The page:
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News

March 21, 2012

"Experiencing Ethics" Course Blends Theory with Practical Experience
NSF Institutional Award to UH Supports Novel Science Ethics Coursework

Reaching beyond lecture and debate, the science ethics course taught through the College of Natural Sciences and Mathematics provides students with the opportunity to experience ethics through involvement in peer review and human and animal research.

The course, open to all disciplines, combines theory, case studies, and participation in ethics practicums.

“We start with issues that are fundamental to human nature, ethics, and philosophy and make them more concrete through specific, infamous cases and how those cases affected our current standards,” said Ioannis Pavlidis, the Eckhard Pfeiffer Professor of Computer Science and one of the faculty members who developed the course. “The novel aspect of the course is the experiential component involving exposure to peer review and human and animal research.”

The course, now in its third year, is the collaborative effort of four University of Houston faculty members representing different disciplines – educational psychology, philosophy, science ethics and science. The investigative team includes Pavlidis, Ioanna Semendeferi (science ethics), Dov Liberman (educational psychology) and David Phillips (philosophy).

The course continues to be supported by the UH College of Natural Sciences and Mathematics, and the group recently received a three-year, National Science Foundation (NSF) institutional grant of $300,000 to support further course development.

“Institutional grants in this area are highly competitive. The NSF funds only two or three of the approximately 60 applications received each year,” Pavlidis said. “We are pleased to receive this grant; it took us three years of intensive efforts to obtain it.”

Science ethics touches all disciplines of science. The investigators in this educational research effort want to ‘cultivate’ students who will do the right thing once they are in the workplace making decisions that impact lives.

The Ethics in Science course (IDNS 4391 and IDNS 6391) is offered every fall semester and typically covers treatment of animals and humans, peer review, conflicts of interest, and public health. Pavlidis said that the course is particularly useful for Ph.D. students who have a research orientation and undergraduates with an interest in health care careers. The course draws a broad cross section of students from many UH colleges.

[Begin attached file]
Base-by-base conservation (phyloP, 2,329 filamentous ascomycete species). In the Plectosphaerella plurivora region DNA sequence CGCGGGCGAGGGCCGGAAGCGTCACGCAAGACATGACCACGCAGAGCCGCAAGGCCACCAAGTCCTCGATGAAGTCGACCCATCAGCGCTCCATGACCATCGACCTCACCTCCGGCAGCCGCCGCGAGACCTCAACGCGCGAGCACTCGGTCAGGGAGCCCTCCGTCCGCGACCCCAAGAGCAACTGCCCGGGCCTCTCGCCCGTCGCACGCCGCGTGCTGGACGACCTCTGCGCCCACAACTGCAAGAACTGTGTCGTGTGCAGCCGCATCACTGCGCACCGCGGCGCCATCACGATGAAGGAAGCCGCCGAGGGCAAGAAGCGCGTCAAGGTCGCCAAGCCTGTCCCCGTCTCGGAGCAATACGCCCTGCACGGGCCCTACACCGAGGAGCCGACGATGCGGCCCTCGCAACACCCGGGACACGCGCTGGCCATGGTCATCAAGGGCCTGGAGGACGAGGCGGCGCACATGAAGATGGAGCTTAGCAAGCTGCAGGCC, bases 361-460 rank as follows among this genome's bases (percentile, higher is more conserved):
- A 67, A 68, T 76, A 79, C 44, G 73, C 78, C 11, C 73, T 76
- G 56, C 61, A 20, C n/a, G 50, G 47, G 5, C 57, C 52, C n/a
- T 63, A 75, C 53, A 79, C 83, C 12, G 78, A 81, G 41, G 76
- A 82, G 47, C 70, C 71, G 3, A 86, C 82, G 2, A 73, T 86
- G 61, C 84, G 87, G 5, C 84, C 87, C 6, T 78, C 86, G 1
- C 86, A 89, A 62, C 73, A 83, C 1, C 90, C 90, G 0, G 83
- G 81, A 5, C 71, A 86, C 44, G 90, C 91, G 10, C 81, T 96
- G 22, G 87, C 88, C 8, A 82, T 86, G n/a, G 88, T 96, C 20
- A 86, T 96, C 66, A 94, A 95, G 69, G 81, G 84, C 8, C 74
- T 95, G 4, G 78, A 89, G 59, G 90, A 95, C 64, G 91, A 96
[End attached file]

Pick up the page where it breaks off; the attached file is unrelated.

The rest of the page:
“Despite the differences in disciplines, when it comes to research there are two things that are universal – peer review and human and animal experiments,” he said.

For the practicums, students are assigned mentors from UH or the Texas Medical Center who guide them through exposure to scientific paper peer review or experience in conducting human and animal research. A number of journals and conferences have signed agreements with the faculty that will allow members of the class to participate in supervised peer-review experiences.

“A publication comes to a senior scientist for peer review. The student gets to sit in with the reviewer/mentor and to participate in the step-by-step process of critiquing a publication for a journal or conference,” Pavlidis said.

Students participating in the human and animal research practicum are embedded with research teams for a month or two gaining exposure to all aspects of the research process from the screening and interviewing of subjects to the actual execution of the research protocol.

“The real-life exposure gained through the practicum is invaluable because it transforms the abstract nature of the theory into a concrete experience,” Pavlidis said.

The Ethics in Science educational project also supports a relevant seminar series with distinguished lecturers. The next lecture, “Engineering Success and Failure on 9/11,” will be given by Dr. Sarah Pfatteicher from the University of Wisconsin on April 27. Information about this and all other Ethics in Science activities at UH can be found at www.uh.edu/ethicsinscience.

- Kathy Major, College of Natural Sciences and Mathematics